When was the last time you took a good hard look at your estate plan? For many people, it has been years or even decades -- yet, the estate plan that was appropriate for your life and family even a few years ago may no longer make sense. Tax year 2012 is a good year for gifting and engaging in estate planning for tax reasons, as discussed in our Alert from earlier this year, Unprecedented Transfer Tax Planning Opportunity, issued March 19, 2012. However, in addition to reduction of federal and state transfer taxes, there are numerous non-tax reasons to review your estate plan.
Imagine if you will a beautiful designer jacket, hand-stitched, an interior lined with silk. But, as you slip that jacket on, you realize the sleeves are too short, the shoulders are too broad and the beautiful fabric is not your color. Estate plans, like clothes, are not "one size fits all", but instead should be carefully tailored to carry out your specific wishes. Aside from tax-driven decisions, the process of tailoring your estate plan requires a regular review in order to assure that your non-tax objectives are still sized right and properly addressed in your estate plan.
Your Estate Plan is More Than a Will
Your estate plan should include a will, but it may also include a revocable trust, which can help you plan for incapacity and avoid probate, and an insurance trust or other trust that provides a vehicle for tax planning. In addition to those instruments, there are other documents that make up your estate plans.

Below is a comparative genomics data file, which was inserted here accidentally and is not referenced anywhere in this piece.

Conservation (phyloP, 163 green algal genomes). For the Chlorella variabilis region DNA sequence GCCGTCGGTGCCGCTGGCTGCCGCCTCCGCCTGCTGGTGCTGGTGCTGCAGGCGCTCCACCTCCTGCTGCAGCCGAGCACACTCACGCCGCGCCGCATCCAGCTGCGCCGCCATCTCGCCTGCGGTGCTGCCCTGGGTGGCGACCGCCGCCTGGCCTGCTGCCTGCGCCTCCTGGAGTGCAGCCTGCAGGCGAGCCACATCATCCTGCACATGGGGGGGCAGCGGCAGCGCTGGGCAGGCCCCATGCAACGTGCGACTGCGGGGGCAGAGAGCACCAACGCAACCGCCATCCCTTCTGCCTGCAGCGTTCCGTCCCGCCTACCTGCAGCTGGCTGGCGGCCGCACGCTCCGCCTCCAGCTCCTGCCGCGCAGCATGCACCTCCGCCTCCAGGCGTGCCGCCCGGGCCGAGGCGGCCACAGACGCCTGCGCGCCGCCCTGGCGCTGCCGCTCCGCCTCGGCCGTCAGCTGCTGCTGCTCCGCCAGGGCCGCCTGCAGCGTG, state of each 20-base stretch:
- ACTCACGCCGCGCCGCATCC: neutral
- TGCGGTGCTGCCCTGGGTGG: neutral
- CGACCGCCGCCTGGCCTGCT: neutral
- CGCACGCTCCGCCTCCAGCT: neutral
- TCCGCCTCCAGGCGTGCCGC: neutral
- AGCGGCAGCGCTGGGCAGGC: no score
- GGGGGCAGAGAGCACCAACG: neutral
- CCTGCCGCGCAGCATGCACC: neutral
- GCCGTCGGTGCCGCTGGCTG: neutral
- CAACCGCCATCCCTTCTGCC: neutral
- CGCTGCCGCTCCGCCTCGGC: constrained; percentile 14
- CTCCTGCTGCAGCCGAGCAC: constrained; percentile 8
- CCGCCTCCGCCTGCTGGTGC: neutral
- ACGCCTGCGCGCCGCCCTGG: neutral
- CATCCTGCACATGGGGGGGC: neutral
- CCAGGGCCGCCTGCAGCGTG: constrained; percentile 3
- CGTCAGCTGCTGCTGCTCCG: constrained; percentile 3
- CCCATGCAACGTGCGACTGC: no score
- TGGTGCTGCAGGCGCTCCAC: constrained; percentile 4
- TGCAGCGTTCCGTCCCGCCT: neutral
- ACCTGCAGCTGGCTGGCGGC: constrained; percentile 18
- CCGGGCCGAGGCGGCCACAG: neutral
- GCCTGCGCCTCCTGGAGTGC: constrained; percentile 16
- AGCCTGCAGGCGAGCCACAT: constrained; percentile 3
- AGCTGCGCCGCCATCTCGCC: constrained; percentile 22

For example, you should have a power of attorney that appoints an agent to act for you in regard to your financial matters, as well as a living will (sometimes called an advance directive for health care) that expresses your wishes should you face serious illness, and a power of attorney for health care that appoints an agent to make health care decisions should you become incapacitated. (In some states, a living will might be combined with a power of attorney for health care into one document that can be referenced easily by a physician.)
In addition to instruments prepared by your estate planning attorney, your estate plan should also include retirement plans, insurance, and other accounts and benefits that transfer through beneficiary designation; and, in certain specific situations may include owning certain real property jointly with right of survivorship so that the death of one owner, the surviving owner automatically owns all of the property. You should review these beneficiary designations regularly to make sure that they are consistent with your current wishes and the rest of your estate plan.
Changes in Family Circumstances
If your family's circumstances have changed since you last reviewed your estate plan, there is a chance that your instruments no longer properly express your desires. All of the following are events that should trigger a review of your estate plan:
- The birth of a child or grandchild -- Only in your will can you appoint a guardian for your minor child should something happen to you and your spouse. You can also make specific bequests, form a trust or start investing in a Section 529 college savings plan to help provide for education and support of children and grandchildren. Also, if any of your children or grandchildren have disabilities, you should consider setting up a special needs trust for their benefit to prevent them from being disqualified for government benefits that would otherwise be available to them.